Setting the Captives Free: Churches Raiding Slave Ships
by Nathanael King
January 19, 2012
There are a lot of hot-button social justice issues that come and go in Christian culture. Whether it be starving children in Ethiopia, orphans in China, medical relief in Haiti, or saving unborn babies, interest in these issues seems–at least to me–to come in waves. I can think of a few reasons these issues come and go. (1) Maybe they come and go because they are simply fads. What seems to be a cool unique cause eventually becomes tiresome and boring until a new cool unique cause comes along. This is a pretty cynical way of looking at these issues. (2) Perhaps they come and go because they are areas where God wants the Church to focus its attention and join Him in what he is doing. Maybe God is the one stirs the Church to be about certain issues at certain strategic times in history so that his love and justice can reach the maximum amount of people possible. If so, then the Church is simply reflecting God’s focus and heart for the world about these issues. (3) Perhaps they come and go because the Church sometimes neglects certain areas of ministry and justice, and needs it’s attention refocused and it’s heart rekindled so that the heart of the Church is realigned with the place where God’s heart and passion have been all along. I suspect that reasons (2) and (3) are somewhere close to the truth of the matter. The reality is that God deeply loves people, and because he loves people, he is doing something in this world to bring about justice and knowledge of Himself.
One current hot-button social justice issue is human trafficking. I recently heard about Augustine’s Letter to Alypius (# 10, ca. 428 AD) where he refers to an increase in slave trafficking by abduction in North Africa and how groups of Christians raided slave ships to set the prisoners free. Listen to this:
Even the examples of this outrage that I have personally encountered are too many for me to list, if I wished to do so. Let me give you just one example, and you can estimate from it the total extent of their activity throughout Africa and along its coasts. About four months before I wrote this letter, a crowd of people collected from different regions, but particularly from Numidia, were brought here by Galatian merchants to be transported from the shores of Hippo (It is only, or at least mainly, the Galatians who are so eager to engage in this form of commerce). However, a faithful Christian was at hand, who was aware of our practice of performing acts of mercy in such cases; and he brought the news to the church. Immediately, about 120 people were set free by us (though I was absent at the time), some from the ship which they had to board, others from a place where they had been hidden before being put on board. We discovered that barely five or six of these had been sold by their parents. On hearing about the misfortunes that had led the rest of them to the Galatians, via their abductors and kidnappers, hardly one of us could restrain their tears. (HT: Michael Bird)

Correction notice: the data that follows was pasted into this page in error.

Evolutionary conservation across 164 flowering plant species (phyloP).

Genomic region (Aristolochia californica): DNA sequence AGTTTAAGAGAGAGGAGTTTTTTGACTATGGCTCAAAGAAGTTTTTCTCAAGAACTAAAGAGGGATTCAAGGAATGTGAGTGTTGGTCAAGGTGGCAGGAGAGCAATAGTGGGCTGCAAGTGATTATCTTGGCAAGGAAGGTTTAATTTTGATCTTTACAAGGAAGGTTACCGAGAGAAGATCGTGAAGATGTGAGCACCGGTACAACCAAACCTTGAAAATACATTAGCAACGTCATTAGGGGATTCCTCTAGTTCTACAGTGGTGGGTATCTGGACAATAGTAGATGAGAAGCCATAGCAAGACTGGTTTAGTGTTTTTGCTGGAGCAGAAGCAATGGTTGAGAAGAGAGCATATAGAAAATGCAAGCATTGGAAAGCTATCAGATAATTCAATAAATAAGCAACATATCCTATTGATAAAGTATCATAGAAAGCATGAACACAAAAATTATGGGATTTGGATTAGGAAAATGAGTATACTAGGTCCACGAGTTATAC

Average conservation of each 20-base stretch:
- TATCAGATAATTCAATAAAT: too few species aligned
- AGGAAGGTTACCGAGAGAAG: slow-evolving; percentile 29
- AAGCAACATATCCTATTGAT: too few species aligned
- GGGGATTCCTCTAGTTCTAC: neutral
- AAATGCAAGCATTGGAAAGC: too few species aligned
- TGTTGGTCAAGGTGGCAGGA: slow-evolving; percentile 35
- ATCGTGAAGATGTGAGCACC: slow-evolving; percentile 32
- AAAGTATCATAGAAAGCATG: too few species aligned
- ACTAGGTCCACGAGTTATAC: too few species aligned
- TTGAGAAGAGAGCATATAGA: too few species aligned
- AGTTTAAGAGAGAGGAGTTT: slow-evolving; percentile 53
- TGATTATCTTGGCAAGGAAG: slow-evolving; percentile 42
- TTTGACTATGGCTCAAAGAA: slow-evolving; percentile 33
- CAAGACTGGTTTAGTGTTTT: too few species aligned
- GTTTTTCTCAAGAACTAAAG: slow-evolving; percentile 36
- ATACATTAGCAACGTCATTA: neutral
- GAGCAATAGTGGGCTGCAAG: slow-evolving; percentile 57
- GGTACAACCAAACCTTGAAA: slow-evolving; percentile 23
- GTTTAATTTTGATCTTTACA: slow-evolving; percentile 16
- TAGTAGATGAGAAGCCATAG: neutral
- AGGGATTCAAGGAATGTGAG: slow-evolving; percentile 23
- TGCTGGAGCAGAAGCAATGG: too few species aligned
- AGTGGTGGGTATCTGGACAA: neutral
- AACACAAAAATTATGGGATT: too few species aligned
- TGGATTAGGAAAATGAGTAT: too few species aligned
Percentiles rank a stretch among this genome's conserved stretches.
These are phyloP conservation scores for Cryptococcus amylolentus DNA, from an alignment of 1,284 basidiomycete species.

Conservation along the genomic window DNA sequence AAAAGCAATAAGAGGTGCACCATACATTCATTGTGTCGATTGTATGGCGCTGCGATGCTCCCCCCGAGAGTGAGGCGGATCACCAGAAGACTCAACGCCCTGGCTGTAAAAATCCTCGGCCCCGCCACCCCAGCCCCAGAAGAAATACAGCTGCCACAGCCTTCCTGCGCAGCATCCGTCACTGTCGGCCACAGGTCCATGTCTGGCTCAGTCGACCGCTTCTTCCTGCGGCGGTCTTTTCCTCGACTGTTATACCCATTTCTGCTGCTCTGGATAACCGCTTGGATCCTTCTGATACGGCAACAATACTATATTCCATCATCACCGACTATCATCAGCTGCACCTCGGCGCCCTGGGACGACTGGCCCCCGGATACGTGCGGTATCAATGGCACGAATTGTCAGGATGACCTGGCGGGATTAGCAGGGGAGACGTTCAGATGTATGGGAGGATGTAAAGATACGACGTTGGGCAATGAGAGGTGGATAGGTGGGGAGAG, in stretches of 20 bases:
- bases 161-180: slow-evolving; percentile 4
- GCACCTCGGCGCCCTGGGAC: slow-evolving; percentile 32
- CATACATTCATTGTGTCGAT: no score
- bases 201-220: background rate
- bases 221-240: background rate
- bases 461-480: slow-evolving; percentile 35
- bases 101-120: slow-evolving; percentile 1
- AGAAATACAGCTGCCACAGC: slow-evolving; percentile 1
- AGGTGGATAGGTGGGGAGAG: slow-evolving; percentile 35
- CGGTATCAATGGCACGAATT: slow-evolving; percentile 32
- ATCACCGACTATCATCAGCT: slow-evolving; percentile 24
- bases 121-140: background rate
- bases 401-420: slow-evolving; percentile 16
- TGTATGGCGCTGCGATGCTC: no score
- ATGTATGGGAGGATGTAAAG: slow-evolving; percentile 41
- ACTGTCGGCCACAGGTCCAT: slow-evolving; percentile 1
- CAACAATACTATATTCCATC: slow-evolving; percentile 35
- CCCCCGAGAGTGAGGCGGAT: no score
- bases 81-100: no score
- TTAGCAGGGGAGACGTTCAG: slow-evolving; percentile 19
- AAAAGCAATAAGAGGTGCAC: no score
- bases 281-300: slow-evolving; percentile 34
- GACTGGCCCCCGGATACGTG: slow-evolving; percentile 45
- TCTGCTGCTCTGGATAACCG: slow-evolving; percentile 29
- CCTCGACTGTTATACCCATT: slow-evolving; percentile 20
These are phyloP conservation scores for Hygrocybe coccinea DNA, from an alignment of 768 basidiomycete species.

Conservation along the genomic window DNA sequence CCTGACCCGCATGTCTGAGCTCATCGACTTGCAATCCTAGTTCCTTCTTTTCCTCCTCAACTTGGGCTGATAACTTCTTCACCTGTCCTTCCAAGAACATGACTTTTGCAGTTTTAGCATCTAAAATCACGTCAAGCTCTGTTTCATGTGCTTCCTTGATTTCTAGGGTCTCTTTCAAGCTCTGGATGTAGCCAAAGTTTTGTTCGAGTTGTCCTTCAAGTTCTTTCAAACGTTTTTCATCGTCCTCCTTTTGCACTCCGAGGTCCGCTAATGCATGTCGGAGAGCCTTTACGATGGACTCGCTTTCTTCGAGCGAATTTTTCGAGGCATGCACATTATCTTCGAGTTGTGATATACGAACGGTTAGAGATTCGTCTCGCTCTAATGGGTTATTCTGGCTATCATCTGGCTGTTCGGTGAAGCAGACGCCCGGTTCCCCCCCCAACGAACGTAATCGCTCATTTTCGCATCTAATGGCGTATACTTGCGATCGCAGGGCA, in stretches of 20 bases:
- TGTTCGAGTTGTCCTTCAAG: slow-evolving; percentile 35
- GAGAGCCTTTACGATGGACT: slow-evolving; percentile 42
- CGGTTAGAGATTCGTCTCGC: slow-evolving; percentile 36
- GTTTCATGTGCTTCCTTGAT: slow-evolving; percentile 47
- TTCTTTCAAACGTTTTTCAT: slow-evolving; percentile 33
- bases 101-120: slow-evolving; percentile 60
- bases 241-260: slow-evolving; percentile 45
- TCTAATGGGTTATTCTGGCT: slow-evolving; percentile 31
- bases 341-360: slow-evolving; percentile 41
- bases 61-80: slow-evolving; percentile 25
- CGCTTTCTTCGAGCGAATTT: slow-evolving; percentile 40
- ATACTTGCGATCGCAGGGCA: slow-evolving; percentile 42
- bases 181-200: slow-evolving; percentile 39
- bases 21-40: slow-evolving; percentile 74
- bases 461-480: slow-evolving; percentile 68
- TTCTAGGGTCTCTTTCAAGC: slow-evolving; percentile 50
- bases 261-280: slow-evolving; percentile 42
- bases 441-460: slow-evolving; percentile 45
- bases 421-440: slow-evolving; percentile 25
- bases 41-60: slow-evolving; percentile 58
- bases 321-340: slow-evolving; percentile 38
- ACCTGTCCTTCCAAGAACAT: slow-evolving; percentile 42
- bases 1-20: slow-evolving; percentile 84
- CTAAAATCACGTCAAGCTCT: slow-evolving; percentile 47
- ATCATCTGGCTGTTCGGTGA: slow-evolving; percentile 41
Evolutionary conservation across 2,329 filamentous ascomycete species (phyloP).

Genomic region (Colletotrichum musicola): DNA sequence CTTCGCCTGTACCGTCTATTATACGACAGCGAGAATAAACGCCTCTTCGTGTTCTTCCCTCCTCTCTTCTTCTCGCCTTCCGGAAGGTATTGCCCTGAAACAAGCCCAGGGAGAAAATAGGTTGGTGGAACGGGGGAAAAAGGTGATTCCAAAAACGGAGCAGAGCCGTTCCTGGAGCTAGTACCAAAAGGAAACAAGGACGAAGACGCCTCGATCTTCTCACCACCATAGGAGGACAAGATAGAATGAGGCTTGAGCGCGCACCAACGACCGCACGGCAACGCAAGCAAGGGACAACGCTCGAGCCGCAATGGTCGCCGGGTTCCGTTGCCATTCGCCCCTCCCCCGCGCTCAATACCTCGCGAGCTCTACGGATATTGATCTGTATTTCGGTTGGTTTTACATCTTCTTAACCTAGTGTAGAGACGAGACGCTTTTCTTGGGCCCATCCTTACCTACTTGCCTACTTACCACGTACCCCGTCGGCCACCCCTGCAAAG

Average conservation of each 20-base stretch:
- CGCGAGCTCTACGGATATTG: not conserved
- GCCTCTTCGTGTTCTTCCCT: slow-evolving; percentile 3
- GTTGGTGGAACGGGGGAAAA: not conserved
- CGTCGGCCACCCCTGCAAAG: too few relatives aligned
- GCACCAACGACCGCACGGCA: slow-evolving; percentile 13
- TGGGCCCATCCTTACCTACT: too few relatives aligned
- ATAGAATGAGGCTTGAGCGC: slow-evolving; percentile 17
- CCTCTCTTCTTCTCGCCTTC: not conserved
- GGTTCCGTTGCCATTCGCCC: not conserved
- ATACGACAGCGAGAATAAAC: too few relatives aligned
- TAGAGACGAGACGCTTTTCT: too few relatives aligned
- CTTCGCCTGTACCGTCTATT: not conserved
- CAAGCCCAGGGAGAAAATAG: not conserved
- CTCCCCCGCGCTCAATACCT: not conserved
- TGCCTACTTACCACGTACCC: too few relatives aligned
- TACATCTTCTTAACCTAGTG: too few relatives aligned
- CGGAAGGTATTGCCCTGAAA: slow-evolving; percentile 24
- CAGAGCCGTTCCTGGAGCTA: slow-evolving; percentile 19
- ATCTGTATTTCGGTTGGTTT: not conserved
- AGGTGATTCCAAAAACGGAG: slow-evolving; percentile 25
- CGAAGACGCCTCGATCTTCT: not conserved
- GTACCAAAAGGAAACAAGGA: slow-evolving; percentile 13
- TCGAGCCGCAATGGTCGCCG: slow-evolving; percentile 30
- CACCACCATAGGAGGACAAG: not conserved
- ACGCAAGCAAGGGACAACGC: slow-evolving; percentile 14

This is a good reminder that Christians are called to action. If we want our lives to truly demonstrate our beliefs, then we should actively engage in acts of justice and mercy. “By this we know love, that he laid down his life for us, and we ought to lay down our lives for the brothers. But if anyone has the world’s goods and sees his brother in need, yet closes his heart against him, how does God’s love abide in him? Little children, let us not love in word or talk but in deed and in truth” (1 John 3:16-18 ESV). So what did you do after church last Sunday? Go out to a restaurant for lunch, went home for a nap, did some light shopping, or mounted a rescue mission for slaves? What would it mean for your church or your small group or your friends to get together and “raid a slave ship?” What is the “slave ship” in your life? Who is in need of justice that you are capable of supplying? The Church must always be about social justice because the Church must be about God, and God is about justice. God is about the oppressed, the alone, and the destitute. He cares for children, the weak, and the helpless–and so must we. “Religion that is pure and undefiled before God, the Father, is this: to visit orphans and widows in their affliction, and to keep oneself unstained from the world” (James 1:27 ESV). This gets dangerous when the message of the gospel is divorced from or blurred by the focus on the social justice issues, but that should not deter us from displaying and incarnating God’s heart towards the world. Instead, it should simply make us all the more vigilant to keep the gospel central to all that we do and to not separate the good news from good works.
The letter above goes to show that the efforts of Christians to set the slaves free did not begin with William Wilberforce but has ancient origins. Freedom for the captives is not just a fad, but a historical mantra for the church of God. This makes me all the more thankful for the work on the International Justice Mission who advocate for those caught in human trafficking. See also the following books: